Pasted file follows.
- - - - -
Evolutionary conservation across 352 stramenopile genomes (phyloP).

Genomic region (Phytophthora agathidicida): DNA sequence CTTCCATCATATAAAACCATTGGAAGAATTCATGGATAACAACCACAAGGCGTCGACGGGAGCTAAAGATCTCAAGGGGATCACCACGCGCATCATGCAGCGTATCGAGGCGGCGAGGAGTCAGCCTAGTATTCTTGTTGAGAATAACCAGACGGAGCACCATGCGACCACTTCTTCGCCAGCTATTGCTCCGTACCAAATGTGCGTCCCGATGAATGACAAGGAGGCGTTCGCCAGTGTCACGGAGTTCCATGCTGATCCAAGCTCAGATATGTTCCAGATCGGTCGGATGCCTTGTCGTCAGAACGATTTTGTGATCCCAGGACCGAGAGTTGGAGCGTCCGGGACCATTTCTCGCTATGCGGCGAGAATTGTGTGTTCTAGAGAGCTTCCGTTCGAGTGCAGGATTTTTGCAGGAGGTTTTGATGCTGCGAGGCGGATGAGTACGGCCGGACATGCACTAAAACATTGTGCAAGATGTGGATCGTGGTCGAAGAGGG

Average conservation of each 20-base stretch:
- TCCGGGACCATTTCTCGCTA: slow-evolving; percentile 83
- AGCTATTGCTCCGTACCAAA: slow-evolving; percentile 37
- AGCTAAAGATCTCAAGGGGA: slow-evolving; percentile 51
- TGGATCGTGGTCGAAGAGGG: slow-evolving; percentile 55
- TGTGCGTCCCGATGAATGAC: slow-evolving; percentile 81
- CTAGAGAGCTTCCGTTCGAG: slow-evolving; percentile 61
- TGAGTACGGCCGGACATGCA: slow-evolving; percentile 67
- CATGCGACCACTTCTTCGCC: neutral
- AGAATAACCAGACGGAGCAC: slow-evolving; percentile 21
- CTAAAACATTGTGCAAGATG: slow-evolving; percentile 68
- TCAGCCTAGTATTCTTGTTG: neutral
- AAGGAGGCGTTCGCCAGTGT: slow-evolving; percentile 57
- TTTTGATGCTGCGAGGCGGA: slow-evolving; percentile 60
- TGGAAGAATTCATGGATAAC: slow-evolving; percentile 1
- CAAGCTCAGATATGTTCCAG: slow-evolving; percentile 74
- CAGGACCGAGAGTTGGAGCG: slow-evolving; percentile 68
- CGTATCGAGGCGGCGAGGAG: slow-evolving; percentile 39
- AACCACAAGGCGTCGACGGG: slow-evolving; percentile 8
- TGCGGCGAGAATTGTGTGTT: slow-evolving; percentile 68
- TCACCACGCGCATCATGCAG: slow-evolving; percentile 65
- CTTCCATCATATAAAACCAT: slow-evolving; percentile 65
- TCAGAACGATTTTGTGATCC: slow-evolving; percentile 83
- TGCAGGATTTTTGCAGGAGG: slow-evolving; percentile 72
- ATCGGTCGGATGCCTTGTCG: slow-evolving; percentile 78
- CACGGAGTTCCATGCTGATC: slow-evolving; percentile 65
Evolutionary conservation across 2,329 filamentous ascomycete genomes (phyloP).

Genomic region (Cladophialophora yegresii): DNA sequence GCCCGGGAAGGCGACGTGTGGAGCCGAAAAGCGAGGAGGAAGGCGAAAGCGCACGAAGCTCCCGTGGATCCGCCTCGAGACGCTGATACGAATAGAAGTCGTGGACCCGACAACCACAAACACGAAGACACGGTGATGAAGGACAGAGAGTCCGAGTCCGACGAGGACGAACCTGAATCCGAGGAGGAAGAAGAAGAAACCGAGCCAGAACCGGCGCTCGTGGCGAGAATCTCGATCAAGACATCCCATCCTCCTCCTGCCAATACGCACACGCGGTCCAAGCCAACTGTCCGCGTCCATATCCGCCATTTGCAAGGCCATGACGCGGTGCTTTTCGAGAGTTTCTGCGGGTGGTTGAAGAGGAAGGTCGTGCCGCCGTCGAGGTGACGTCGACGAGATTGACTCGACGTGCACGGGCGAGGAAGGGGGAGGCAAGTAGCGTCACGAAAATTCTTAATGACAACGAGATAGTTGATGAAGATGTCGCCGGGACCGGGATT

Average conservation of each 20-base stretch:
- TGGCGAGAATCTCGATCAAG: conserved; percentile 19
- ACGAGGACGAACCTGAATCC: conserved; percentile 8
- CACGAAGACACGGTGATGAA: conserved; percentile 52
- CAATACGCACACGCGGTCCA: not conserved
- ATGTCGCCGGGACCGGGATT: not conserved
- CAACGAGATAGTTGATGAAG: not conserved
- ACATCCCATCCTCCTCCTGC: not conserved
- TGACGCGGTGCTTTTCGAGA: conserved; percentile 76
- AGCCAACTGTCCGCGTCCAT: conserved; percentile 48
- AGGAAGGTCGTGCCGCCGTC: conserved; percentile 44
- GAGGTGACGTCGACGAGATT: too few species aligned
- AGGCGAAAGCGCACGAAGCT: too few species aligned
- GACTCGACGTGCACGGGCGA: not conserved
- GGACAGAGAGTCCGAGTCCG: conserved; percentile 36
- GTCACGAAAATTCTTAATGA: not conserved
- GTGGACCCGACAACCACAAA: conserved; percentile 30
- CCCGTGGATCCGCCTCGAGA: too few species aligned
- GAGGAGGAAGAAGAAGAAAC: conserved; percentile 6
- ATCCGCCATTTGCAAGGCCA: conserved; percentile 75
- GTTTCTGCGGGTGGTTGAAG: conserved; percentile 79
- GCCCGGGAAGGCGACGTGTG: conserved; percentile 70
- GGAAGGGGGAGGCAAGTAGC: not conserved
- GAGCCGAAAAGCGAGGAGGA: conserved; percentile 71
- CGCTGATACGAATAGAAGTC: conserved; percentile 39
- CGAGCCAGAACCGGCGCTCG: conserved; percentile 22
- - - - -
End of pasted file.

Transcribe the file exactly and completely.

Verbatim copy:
Evolutionary conservation across 352 stramenopile genomes (phyloP).

Genomic region (Phytophthora agathidicida): DNA sequence CTTCCATCATATAAAACCATTGGAAGAATTCATGGATAACAACCACAAGGCGTCGACGGGAGCTAAAGATCTCAAGGGGATCACCACGCGCATCATGCAGCGTATCGAGGCGGCGAGGAGTCAGCCTAGTATTCTTGTTGAGAATAACCAGACGGAGCACCATGCGACCACTTCTTCGCCAGCTATTGCTCCGTACCAAATGTGCGTCCCGATGAATGACAAGGAGGCGTTCGCCAGTGTCACGGAGTTCCATGCTGATCCAAGCTCAGATATGTTCCAGATCGGTCGGATGCCTTGTCGTCAGAACGATTTTGTGATCCCAGGACCGAGAGTTGGAGCGTCCGGGACCATTTCTCGCTATGCGGCGAGAATTGTGTGTTCTAGAGAGCTTCCGTTCGAGTGCAGGATTTTTGCAGGAGGTTTTGATGCTGCGAGGCGGATGAGTACGGCCGGACATGCACTAAAACATTGTGCAAGATGTGGATCGTGGTCGAAGAGGG

Average conservation of each 20-base stretch:
- TCCGGGACCATTTCTCGCTA: slow-evolving; percentile 83
- AGCTATTGCTCCGTACCAAA: slow-evolving; percentile 37
- AGCTAAAGATCTCAAGGGGA: slow-evolving; percentile 51
- TGGATCGTGGTCGAAGAGGG: slow-evolving; percentile 55
- TGTGCGTCCCGATGAATGAC: slow-evolving; percentile 81
- CTAGAGAGCTTCCGTTCGAG: slow-evolving; percentile 61
- TGAGTACGGCCGGACATGCA: slow-evolving; percentile 67
- CATGCGACCACTTCTTCGCC: neutral
- AGAATAACCAGACGGAGCAC: slow-evolving; percentile 21
- CTAAAACATTGTGCAAGATG: slow-evolving; percentile 68
- TCAGCCTAGTATTCTTGTTG: neutral
- AAGGAGGCGTTCGCCAGTGT: slow-evolving; percentile 57
- TTTTGATGCTGCGAGGCGGA: slow-evolving; percentile 60
- TGGAAGAATTCATGGATAAC: slow-evolving; percentile 1
- CAAGCTCAGATATGTTCCAG: slow-evolving; percentile 74
- CAGGACCGAGAGTTGGAGCG: slow-evolving; percentile 68
- CGTATCGAGGCGGCGAGGAG: slow-evolving; percentile 39
- AACCACAAGGCGTCGACGGG: slow-evolving; percentile 8
- TGCGGCGAGAATTGTGTGTT: slow-evolving; percentile 68
- TCACCACGCGCATCATGCAG: slow-evolving; percentile 65
- CTTCCATCATATAAAACCAT: slow-evolving; percentile 65
- TCAGAACGATTTTGTGATCC: slow-evolving; percentile 83
- TGCAGGATTTTTGCAGGAGG: slow-evolving; percentile 72
- ATCGGTCGGATGCCTTGTCG: slow-evolving; percentile 78
- CACGGAGTTCCATGCTGATC: slow-evolving; percentile 65
Evolutionary conservation across 2,329 filamentous ascomycete genomes (phyloP).

Genomic region (Cladophialophora yegresii): DNA sequence GCCCGGGAAGGCGACGTGTGGAGCCGAAAAGCGAGGAGGAAGGCGAAAGCGCACGAAGCTCCCGTGGATCCGCCTCGAGACGCTGATACGAATAGAAGTCGTGGACCCGACAACCACAAACACGAAGACACGGTGATGAAGGACAGAGAGTCCGAGTCCGACGAGGACGAACCTGAATCCGAGGAGGAAGAAGAAGAAACCGAGCCAGAACCGGCGCTCGTGGCGAGAATCTCGATCAAGACATCCCATCCTCCTCCTGCCAATACGCACACGCGGTCCAAGCCAACTGTCCGCGTCCATATCCGCCATTTGCAAGGCCATGACGCGGTGCTTTTCGAGAGTTTCTGCGGGTGGTTGAAGAGGAAGGTCGTGCCGCCGTCGAGGTGACGTCGACGAGATTGACTCGACGTGCACGGGCGAGGAAGGGGGAGGCAAGTAGCGTCACGAAAATTCTTAATGACAACGAGATAGTTGATGAAGATGTCGCCGGGACCGGGATT

Average conservation of each 20-base stretch:
- TGGCGAGAATCTCGATCAAG: conserved; percentile 19
- ACGAGGACGAACCTGAATCC: conserved; percentile 8
- CACGAAGACACGGTGATGAA: conserved; percentile 52
- CAATACGCACACGCGGTCCA: not conserved
- ATGTCGCCGGGACCGGGATT: not conserved
- CAACGAGATAGTTGATGAAG: not conserved
- ACATCCCATCCTCCTCCTGC: not conserved
- TGACGCGGTGCTTTTCGAGA: conserved; percentile 76
- AGCCAACTGTCCGCGTCCAT: conserved; percentile 48
- AGGAAGGTCGTGCCGCCGTC: conserved; percentile 44
- GAGGTGACGTCGACGAGATT: too few species aligned
- AGGCGAAAGCGCACGAAGCT: too few species aligned
- GACTCGACGTGCACGGGCGA: not conserved
- GGACAGAGAGTCCGAGTCCG: conserved; percentile 36
- GTCACGAAAATTCTTAATGA: not conserved
- GTGGACCCGACAACCACAAA: conserved; percentile 30
- CCCGTGGATCCGCCTCGAGA: too few species aligned
- GAGGAGGAAGAAGAAGAAAC: conserved; percentile 6
- ATCCGCCATTTGCAAGGCCA: conserved; percentile 75
- GTTTCTGCGGGTGGTTGAAG: conserved; percentile 79
- GCCCGGGAAGGCGACGTGTG: conserved; percentile 70
- GGAAGGGGGAGGCAAGTAGC: not conserved
- GAGCCGAAAAGCGAGGAGGA: conserved; percentile 71
- CGCTGATACGAATAGAAGTC: conserved; percentile 39
- CGAGCCAGAACCGGCGCTCG: conserved; percentile 22